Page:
However, I'd be inclined to start my answer by making clear that I'm answering in a general context. Something like... "Well, every situation is different - morale could be poor for a variety of reasons and could range in severity from mild disgruntlement to anger. Any response would have to factor in the reason for the poor morale, its severity and of course the personalities involved."

From there you can briefly describe what you'd do. You might touch on points like

  • Identify the reason for the poor morale - this could be self evident, but in the event that it's not, what would you do to find out. Speak to the team as a unit? Speak to individual team members?
  • Address the cause - maybe it's to do with team chemistry, working practices, decisions or actions of senior management, concerns over job security, etc... Clearly some of these are easier to fix than others - explain how you would address simple cases and then how you would escalate them in order to address more complex ones.
  • Maybe engage in some team building exercise - maybe a team lunch.

Having given a general answer, you could then take the opportunity to give details around a time when you did have to deal with low morale. Briefly explain the reason morale was poor, document the steps you took to remedy the situation and highlight the positive results of your actions.

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  • "Identify the reason for the poor morale" - specifically I would invoke the "4 Whys" method to identify root causes of issues. – Wesley Long Mar 30 at 17:40
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This is a behavioral question. There is no one "correct" answer. The objective of such questions is to gauge if you're someone that people will want to work with. These questions are best answered with a narrative from your own personal experience. Behavioral questions tend to focus more on problem scenarios where something has gone wrong, because that's where people show their true selves and where team cohesion is put to the test.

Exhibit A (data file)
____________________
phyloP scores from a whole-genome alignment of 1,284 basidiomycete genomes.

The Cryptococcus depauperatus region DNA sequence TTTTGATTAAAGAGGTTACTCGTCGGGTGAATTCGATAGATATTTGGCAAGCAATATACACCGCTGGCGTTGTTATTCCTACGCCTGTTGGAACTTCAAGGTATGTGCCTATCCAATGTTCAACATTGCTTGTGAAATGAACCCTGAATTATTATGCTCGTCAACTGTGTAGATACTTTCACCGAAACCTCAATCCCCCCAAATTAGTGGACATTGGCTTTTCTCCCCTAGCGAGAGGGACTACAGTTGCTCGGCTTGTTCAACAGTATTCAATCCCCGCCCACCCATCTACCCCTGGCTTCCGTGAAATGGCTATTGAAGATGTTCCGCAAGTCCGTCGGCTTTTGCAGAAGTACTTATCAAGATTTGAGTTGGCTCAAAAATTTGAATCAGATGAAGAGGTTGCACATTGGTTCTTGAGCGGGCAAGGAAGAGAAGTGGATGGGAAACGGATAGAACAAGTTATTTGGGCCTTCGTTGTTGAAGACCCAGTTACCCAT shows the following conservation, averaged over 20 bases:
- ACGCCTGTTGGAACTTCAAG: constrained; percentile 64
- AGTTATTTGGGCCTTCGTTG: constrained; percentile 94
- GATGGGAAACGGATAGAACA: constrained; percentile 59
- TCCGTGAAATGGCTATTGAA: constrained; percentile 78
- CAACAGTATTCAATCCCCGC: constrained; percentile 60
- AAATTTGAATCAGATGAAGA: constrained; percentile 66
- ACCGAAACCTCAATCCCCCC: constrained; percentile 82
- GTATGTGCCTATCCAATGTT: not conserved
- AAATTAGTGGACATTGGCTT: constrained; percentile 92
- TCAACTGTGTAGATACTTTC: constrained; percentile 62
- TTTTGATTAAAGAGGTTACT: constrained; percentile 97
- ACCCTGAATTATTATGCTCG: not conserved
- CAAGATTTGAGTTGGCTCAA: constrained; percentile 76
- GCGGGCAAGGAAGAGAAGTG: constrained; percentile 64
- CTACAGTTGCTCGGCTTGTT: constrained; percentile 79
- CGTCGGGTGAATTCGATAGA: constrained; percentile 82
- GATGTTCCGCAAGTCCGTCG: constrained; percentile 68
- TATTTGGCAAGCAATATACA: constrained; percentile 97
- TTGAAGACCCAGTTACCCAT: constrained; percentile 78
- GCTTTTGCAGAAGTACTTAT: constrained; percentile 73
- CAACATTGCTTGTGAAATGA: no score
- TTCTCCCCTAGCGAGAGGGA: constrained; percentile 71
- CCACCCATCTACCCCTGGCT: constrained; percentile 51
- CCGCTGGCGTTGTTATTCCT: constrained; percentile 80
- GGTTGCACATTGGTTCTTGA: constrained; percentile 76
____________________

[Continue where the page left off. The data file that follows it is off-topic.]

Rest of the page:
It's possible that you've never been in the exact scenario of the question (a team with low morale). It's OK to pass on a question if you're drawing a blank. A skilled behavioral interviewer will not expect a vignette for every question, they'll have other questions. If you pass on too many behavioral questions, however, that will be taken as a red-flag.

If you do choose to answer that question, it's super important to draw from your own authentic experience. If you try too hard to pander to what you think the interviewer wants to hear, that's usually obvious and can be taken negatively by skilled interviewers. To use an example from one of the other answers, saying something like "I always continue to maintain laser-focus on immediate deliverables" would make me wonder if you're an annoying person to work with.

It's much better to pick a real low-morale time in your experience, describe what happened, what you did, then reflect on or even critique on that time. Even if you did "the wrong thing" or something ineffectual, your answer could still be a positive if you provide some insight or demonstrate that you learned something valuable from the experience. People who only paint themselves as "project superheros" in response to such questions will raise a red-flag as disingenuous.

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When morale is low, there are three things you can do to improve the situation.

First, improve individuals' morale with public recognition for individual contribution. Make each member of the team feel important and appreciated, in her/his own way. If a member of the team doesn't have a really meaningful contribution, then work with them on a dedicated growth plan based on their skills and interests.

Second, improve the team's morale with recognition for the whole team's efforts, showcasing how different people came together to deliver more than the sum of their contributions.

Third, give the team something external to be happy about - company growing, customers giving a good reference about their work, improvements in work conditions, new training budget, new channel to voice feedback... plenty of ways.

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As our company commander said, in order to raise the morale of a soldier, you don’t have to do much, just take off your shoulder straps and stand with him in the same row and together carry out the task in spite of its complexity !!

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    Welcome to Workplace.SE! This is an English-language website, so please write your answers in English. Thanks. – F1Krazy Apr 4 at 10:32
  • google shows that text in first revision of the answer is plagiarized from here: dev.by/news/… – gnat Apr 4 at 11:18